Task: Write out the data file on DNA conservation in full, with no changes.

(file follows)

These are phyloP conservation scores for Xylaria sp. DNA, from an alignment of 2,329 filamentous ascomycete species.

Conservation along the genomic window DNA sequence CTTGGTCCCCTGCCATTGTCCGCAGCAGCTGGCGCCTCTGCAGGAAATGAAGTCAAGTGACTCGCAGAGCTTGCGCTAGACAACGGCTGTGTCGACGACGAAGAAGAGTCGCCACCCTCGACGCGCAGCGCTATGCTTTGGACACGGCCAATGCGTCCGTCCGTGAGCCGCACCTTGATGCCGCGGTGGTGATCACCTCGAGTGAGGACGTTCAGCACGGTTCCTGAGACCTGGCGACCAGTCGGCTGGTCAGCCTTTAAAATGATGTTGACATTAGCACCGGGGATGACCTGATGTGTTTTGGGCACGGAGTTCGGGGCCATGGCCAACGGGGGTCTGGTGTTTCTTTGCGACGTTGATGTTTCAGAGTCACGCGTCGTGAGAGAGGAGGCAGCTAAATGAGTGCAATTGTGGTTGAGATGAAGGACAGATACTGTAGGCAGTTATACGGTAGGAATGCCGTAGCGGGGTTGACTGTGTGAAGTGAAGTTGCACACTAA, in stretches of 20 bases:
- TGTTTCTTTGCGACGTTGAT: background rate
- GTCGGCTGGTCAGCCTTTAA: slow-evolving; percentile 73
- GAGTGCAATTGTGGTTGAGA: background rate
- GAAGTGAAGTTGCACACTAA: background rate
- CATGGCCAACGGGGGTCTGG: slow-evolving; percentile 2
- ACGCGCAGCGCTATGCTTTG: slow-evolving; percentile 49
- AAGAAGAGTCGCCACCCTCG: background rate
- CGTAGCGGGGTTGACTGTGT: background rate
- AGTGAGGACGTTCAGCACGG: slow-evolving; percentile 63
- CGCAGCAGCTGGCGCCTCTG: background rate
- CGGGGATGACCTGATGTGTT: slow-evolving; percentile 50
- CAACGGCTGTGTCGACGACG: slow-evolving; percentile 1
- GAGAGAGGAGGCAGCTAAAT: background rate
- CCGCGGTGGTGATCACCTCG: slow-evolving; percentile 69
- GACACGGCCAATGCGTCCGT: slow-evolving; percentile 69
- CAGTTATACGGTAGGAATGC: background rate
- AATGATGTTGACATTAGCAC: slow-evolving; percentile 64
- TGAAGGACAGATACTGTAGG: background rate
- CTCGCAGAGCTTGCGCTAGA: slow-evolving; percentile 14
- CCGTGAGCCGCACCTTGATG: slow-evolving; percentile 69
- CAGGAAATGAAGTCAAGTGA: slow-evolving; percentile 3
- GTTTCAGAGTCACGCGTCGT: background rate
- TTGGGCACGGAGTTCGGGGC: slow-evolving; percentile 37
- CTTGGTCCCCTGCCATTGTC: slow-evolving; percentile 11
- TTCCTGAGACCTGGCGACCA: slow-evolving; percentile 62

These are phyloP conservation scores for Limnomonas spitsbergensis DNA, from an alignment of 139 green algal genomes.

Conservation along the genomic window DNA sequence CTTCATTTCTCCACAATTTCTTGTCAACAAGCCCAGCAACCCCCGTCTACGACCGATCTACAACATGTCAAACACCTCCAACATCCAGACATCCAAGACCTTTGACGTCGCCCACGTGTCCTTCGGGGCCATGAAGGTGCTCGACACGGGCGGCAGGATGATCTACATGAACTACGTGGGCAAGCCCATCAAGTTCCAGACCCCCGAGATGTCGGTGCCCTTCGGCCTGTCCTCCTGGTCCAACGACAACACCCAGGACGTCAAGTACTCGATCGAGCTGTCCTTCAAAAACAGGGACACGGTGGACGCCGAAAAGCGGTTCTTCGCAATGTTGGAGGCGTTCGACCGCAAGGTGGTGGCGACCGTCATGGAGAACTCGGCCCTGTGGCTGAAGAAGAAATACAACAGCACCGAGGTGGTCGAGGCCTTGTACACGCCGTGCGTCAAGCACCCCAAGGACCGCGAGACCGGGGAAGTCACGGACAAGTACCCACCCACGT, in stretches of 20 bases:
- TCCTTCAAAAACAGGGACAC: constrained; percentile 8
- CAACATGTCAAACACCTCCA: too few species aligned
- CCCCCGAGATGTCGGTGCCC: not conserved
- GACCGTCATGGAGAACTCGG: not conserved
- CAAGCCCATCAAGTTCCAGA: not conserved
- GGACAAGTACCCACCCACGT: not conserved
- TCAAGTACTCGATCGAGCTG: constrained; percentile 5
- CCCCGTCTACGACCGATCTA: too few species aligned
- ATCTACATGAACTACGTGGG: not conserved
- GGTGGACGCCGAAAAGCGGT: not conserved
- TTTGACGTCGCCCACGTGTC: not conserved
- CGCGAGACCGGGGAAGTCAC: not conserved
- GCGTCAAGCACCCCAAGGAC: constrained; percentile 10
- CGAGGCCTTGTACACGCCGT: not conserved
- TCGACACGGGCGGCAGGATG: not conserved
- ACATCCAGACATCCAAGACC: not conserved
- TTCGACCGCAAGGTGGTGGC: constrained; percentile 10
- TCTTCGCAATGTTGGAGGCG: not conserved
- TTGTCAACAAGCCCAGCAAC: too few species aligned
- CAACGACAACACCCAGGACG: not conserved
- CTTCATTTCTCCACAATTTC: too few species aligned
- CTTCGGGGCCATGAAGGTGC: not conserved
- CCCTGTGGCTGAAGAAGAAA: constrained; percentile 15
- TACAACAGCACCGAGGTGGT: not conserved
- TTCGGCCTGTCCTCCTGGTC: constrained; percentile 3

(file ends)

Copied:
These are phyloP conservation scores for Xylaria sp. DNA, from an alignment of 2,329 filamentous ascomycete species.

Conservation along the genomic window DNA sequence CTTGGTCCCCTGCCATTGTCCGCAGCAGCTGGCGCCTCTGCAGGAAATGAAGTCAAGTGACTCGCAGAGCTTGCGCTAGACAACGGCTGTGTCGACGACGAAGAAGAGTCGCCACCCTCGACGCGCAGCGCTATGCTTTGGACACGGCCAATGCGTCCGTCCGTGAGCCGCACCTTGATGCCGCGGTGGTGATCACCTCGAGTGAGGACGTTCAGCACGGTTCCTGAGACCTGGCGACCAGTCGGCTGGTCAGCCTTTAAAATGATGTTGACATTAGCACCGGGGATGACCTGATGTGTTTTGGGCACGGAGTTCGGGGCCATGGCCAACGGGGGTCTGGTGTTTCTTTGCGACGTTGATGTTTCAGAGTCACGCGTCGTGAGAGAGGAGGCAGCTAAATGAGTGCAATTGTGGTTGAGATGAAGGACAGATACTGTAGGCAGTTATACGGTAGGAATGCCGTAGCGGGGTTGACTGTGTGAAGTGAAGTTGCACACTAA, in stretches of 20 bases:
- TGTTTCTTTGCGACGTTGAT: background rate
- GTCGGCTGGTCAGCCTTTAA: slow-evolving; percentile 73
- GAGTGCAATTGTGGTTGAGA: background rate
- GAAGTGAAGTTGCACACTAA: background rate
- CATGGCCAACGGGGGTCTGG: slow-evolving; percentile 2
- ACGCGCAGCGCTATGCTTTG: slow-evolving; percentile 49
- AAGAAGAGTCGCCACCCTCG: background rate
- CGTAGCGGGGTTGACTGTGT: background rate
- AGTGAGGACGTTCAGCACGG: slow-evolving; percentile 63
- CGCAGCAGCTGGCGCCTCTG: background rate
- CGGGGATGACCTGATGTGTT: slow-evolving; percentile 50
- CAACGGCTGTGTCGACGACG: slow-evolving; percentile 1
- GAGAGAGGAGGCAGCTAAAT: background rate
- CCGCGGTGGTGATCACCTCG: slow-evolving; percentile 69
- GACACGGCCAATGCGTCCGT: slow-evolving; percentile 69
- CAGTTATACGGTAGGAATGC: background rate
- AATGATGTTGACATTAGCAC: slow-evolving; percentile 64
- TGAAGGACAGATACTGTAGG: background rate
- CTCGCAGAGCTTGCGCTAGA: slow-evolving; percentile 14
- CCGTGAGCCGCACCTTGATG: slow-evolving; percentile 69
- CAGGAAATGAAGTCAAGTGA: slow-evolving; percentile 3
- GTTTCAGAGTCACGCGTCGT: background rate
- TTGGGCACGGAGTTCGGGGC: slow-evolving; percentile 37
- CTTGGTCCCCTGCCATTGTC: slow-evolving; percentile 11
- TTCCTGAGACCTGGCGACCA: slow-evolving; percentile 62

These are phyloP conservation scores for Limnomonas spitsbergensis DNA, from an alignment of 139 green algal genomes.

Conservation along the genomic window DNA sequence CTTCATTTCTCCACAATTTCTTGTCAACAAGCCCAGCAACCCCCGTCTACGACCGATCTACAACATGTCAAACACCTCCAACATCCAGACATCCAAGACCTTTGACGTCGCCCACGTGTCCTTCGGGGCCATGAAGGTGCTCGACACGGGCGGCAGGATGATCTACATGAACTACGTGGGCAAGCCCATCAAGTTCCAGACCCCCGAGATGTCGGTGCCCTTCGGCCTGTCCTCCTGGTCCAACGACAACACCCAGGACGTCAAGTACTCGATCGAGCTGTCCTTCAAAAACAGGGACACGGTGGACGCCGAAAAGCGGTTCTTCGCAATGTTGGAGGCGTTCGACCGCAAGGTGGTGGCGACCGTCATGGAGAACTCGGCCCTGTGGCTGAAGAAGAAATACAACAGCACCGAGGTGGTCGAGGCCTTGTACACGCCGTGCGTCAAGCACCCCAAGGACCGCGAGACCGGGGAAGTCACGGACAAGTACCCACCCACGT, in stretches of 20 bases:
- TCCTTCAAAAACAGGGACAC: constrained; percentile 8
- CAACATGTCAAACACCTCCA: too few species aligned
- CCCCCGAGATGTCGGTGCCC: not conserved
- GACCGTCATGGAGAACTCGG: not conserved
- CAAGCCCATCAAGTTCCAGA: not conserved
- GGACAAGTACCCACCCACGT: not conserved
- TCAAGTACTCGATCGAGCTG: constrained; percentile 5
- CCCCGTCTACGACCGATCTA: too few species aligned
- ATCTACATGAACTACGTGGG: not conserved
- GGTGGACGCCGAAAAGCGGT: not conserved
- TTTGACGTCGCCCACGTGTC: not conserved
- CGCGAGACCGGGGAAGTCAC: not conserved
- GCGTCAAGCACCCCAAGGAC: constrained; percentile 10
- CGAGGCCTTGTACACGCCGT: not conserved
- TCGACACGGGCGGCAGGATG: not conserved
- ACATCCAGACATCCAAGACC: not conserved
- TTCGACCGCAAGGTGGTGGC: constrained; percentile 10
- TCTTCGCAATGTTGGAGGCG: not conserved
- TTGTCAACAAGCCCAGCAAC: too few species aligned
- CAACGACAACACCCAGGACG: not conserved
- CTTCATTTCTCCACAATTTC: too few species aligned
- CTTCGGGGCCATGAAGGTGC: not conserved
- CCCTGTGGCTGAAGAAGAAA: constrained; percentile 15
- TACAACAGCACCGAGGTGGT: not conserved
- TTCGGCCTGTCCTCCTGGTC: constrained; percentile 3